After Ellis grounded out to begin the inning, Ed Phelps singled to left field. Konetchy was up next, and he gave the signal for a hit-and-run play.11 Phelps took off on the pitch, and Konetchy lined the ball to left-center for a single, sending Phelps to third. The winning run was just 90 feet away. The next batter, Steve Evans, slapped the first pitch to right-center for a game-ending single. Neither the right fielder nor the center fielder went after the ball as Phelps jogged home to score the winning run.12
Ferguson took the loss after allowing three hits in one-third of an inning. Harmon got the complete-game win for St. Louis. The game took 2 hours and 1 minute to play.
“(T)he Cardinals dragged the lowly Boston team in the dust again yesterday afternoon, winning the battle in the last half of the ninth inning,” James Crusinberry wrote in the St. Louis Post-Dispatch. “It was a delightful and intense game of ball.”
The Cardinals and Doves ended up being the worst teams in the National League in 1909. St. Louis finished 54-98, in second-to-last place, 56 games behind first-place Pittsburgh. Boston finished 45-108, in last place, 65½ games behind the Pirates.
The 1909 season was Dahlen’s last as a full-time player. He appeared in three games for Brooklyn in 1910 and one more for Brooklyn in 1911, but those were fill-in situations when he was Brooklyn’s manager.
Dahlen managed Brooklyn from 1910 to 1913 and was thrown out of 36 games in that time. As of April 2021, his 70 career ejections as a player or manager were the 16th most in major-league history.13 Bobby Cox is first with 165.
While most of Dahlen’s contemporaries attributed his propensity for ejections to his fiery disposition, some teammates said it was due to his passion for betting on horse races. Lyle Spatz’s biography Bad Bill Dahlen: The Rollicking Life and Times of an Early Baseball Star reported that “there were those, Christy Mathewson among them, who believed Dahlen would often try to get himself dismissed early so that he could take in that afternoon’s racing card.”14
After a playing and managing career full of confrontations with umpires, Dahlen applied to become a National League umpire himself in 1915. The deep-seated major-league umpire Klem told Dahlen about the open position. Dahlen umpired some semipro games to prove he could handle the job, but he wasn’t hired by NL President John Tener.15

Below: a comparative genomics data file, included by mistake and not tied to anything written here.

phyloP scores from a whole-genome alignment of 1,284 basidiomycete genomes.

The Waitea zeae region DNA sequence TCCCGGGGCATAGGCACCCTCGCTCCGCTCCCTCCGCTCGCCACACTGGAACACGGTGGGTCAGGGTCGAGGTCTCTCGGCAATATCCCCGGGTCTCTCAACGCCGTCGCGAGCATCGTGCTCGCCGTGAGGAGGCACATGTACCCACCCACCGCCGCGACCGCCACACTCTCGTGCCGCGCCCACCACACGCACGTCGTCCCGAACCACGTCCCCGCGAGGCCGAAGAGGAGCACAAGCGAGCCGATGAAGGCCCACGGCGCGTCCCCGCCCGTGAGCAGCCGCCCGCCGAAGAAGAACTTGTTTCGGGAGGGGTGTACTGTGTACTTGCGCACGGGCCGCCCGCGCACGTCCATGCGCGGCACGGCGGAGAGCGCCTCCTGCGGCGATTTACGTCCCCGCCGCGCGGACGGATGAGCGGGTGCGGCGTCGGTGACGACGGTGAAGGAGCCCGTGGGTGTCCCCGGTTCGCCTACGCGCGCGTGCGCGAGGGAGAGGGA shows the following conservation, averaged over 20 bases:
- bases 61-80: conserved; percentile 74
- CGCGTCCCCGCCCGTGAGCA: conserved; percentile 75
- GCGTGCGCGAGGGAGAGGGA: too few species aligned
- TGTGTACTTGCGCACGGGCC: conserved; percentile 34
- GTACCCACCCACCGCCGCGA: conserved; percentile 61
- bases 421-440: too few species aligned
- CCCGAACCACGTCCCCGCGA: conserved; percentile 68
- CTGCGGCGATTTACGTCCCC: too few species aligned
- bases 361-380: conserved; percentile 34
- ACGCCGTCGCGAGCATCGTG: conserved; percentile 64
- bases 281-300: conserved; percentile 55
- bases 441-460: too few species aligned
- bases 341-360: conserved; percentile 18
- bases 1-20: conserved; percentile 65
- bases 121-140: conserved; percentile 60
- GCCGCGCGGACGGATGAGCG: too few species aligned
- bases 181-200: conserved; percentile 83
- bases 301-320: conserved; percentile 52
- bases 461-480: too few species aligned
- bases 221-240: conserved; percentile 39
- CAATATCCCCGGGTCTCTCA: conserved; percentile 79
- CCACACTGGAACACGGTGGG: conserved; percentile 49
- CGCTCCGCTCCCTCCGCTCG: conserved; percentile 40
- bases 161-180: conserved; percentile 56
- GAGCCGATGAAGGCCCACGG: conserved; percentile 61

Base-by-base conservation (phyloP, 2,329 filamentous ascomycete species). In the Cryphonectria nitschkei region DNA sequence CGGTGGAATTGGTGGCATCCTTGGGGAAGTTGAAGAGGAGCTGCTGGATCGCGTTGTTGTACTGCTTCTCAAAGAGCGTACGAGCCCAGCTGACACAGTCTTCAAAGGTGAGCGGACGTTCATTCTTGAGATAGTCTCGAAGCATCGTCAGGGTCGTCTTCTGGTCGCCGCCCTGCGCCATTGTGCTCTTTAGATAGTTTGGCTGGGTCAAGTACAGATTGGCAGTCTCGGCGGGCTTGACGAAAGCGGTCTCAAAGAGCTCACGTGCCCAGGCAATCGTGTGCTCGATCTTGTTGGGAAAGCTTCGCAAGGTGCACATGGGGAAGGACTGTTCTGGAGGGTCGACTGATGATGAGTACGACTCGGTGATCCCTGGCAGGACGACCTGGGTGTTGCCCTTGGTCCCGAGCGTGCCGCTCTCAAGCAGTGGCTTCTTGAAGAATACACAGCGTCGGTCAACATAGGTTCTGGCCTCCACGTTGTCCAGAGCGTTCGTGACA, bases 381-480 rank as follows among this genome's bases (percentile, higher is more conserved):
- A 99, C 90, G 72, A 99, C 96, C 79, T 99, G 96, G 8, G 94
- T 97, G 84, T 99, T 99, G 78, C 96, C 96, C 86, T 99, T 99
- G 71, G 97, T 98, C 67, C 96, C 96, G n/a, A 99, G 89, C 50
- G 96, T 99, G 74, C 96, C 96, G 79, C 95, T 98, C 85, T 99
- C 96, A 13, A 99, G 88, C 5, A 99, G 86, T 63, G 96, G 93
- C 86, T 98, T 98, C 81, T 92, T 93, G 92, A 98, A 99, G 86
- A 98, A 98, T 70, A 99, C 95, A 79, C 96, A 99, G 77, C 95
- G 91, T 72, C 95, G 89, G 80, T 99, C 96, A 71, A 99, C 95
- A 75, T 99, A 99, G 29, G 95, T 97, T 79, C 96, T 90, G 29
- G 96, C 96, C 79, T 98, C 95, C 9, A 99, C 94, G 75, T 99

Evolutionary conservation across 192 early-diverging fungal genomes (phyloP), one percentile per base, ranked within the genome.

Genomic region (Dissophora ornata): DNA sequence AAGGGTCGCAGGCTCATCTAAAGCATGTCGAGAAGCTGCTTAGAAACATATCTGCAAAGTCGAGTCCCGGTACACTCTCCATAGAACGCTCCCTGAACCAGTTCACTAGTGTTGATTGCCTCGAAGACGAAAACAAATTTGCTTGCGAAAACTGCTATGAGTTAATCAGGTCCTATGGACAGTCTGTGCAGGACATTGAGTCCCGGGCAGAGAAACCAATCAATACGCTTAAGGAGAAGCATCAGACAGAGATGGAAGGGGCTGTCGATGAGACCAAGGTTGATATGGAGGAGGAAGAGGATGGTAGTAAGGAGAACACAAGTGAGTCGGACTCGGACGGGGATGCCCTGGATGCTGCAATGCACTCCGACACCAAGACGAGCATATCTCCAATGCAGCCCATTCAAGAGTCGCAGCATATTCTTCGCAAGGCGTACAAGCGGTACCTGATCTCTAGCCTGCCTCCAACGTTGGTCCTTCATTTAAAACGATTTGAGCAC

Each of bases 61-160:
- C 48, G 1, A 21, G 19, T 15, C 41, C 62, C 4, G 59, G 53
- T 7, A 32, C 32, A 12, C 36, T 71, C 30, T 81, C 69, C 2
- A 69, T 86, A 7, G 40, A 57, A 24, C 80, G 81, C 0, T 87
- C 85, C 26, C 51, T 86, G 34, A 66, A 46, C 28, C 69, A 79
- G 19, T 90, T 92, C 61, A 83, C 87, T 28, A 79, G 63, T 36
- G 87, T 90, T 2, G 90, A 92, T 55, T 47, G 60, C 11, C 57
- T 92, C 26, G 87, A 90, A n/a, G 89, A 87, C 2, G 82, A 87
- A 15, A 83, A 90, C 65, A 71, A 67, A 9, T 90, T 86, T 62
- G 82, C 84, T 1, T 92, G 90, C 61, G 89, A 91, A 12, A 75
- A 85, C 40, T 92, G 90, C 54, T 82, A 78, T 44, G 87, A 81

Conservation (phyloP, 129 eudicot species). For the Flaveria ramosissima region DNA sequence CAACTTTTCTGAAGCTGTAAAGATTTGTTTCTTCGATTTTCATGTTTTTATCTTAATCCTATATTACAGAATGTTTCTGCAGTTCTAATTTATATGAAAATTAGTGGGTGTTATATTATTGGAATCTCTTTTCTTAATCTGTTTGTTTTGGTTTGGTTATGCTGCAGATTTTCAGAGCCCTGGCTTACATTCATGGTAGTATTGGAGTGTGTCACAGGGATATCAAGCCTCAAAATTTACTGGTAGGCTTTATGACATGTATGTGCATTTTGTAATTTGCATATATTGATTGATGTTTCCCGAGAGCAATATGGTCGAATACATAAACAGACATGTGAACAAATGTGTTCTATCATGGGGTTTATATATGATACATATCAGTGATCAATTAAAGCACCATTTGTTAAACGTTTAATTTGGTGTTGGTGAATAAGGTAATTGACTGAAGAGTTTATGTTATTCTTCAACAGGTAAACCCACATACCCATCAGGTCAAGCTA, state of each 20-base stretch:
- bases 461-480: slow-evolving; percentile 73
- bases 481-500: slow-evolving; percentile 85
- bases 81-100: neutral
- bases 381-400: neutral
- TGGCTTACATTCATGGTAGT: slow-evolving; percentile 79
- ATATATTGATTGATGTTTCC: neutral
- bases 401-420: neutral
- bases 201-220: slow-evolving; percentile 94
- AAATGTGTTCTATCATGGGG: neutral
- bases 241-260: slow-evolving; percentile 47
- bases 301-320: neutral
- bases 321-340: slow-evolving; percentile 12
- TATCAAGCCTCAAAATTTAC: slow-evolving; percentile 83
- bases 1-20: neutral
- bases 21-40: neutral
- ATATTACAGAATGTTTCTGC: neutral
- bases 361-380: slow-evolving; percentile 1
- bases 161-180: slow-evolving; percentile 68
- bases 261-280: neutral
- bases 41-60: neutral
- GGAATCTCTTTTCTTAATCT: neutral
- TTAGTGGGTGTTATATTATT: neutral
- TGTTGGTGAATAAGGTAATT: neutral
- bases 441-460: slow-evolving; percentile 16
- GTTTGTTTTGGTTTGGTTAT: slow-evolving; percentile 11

In addition to his ejections, Dahlen accumulated 2,461 hits and 84 home runs. His 13,336 fielding chances are the most among major-league shortstops. He’s been a Baseball Hall of Fame candidate 15 times, making it onto initial screening lists or Veterans Committee ballots in 1953, 1955, 1961, 1962, 1963, 1980, 1988, 1994, 1995, 2003, 2005, 2007, 2009, 2013, and 2016.16
In addition to the sources cited in the Notes, the author used Baseball-Reference.com, Newspapers.com, and Retrosheet.org.
1 Boston’s National League entry was nicknamed Doves from 1907 to 1910.
2 Joan M. Thomas, “Robison Field (St. Louis),” Society for American Baseball Research, https://sabr.org/bioproj/park/robison-field-st-louis/.
5 James Crusinberry, “Rally in Ninth Wins Another for Cardinals,” St. Louis Post-Dispatch, August 1, 1909: 25.
6 David Smith, “Ejections Through The Years and the Impact of Expanded Replay,” Retrosheet, https://retrosheet.org/Research/SmithD/EjectionsThroughTheYears.pdf.
7 “Tried to Make Farce of Game,” Pittsburgh Press, September 26, 1907: 14.
8 David Smith, “Ejections Through The Years and the Impact of Expanded Replay.”
9 Bill Dahlen, Retrosheet, https://www.retrosheet.org/boxesetc/D/Pdahlb102.htm.
10 “Brown Pitches Good Ball,” Boston Globe, August 1, 1909: 11.
11 James Crusinberry, “Rally in Ninth Wins Another for Cardinals.”
13 David Smith, “Ejections Through The Years and the Impact of Expanded Replay.”
14 Lyle Spatz, Bad Bill Dahlen: The Rollicking Life and Times of an Early Baseball Star (Jefferson, North Carolina: McFarland Books, 2004), Kindle edition.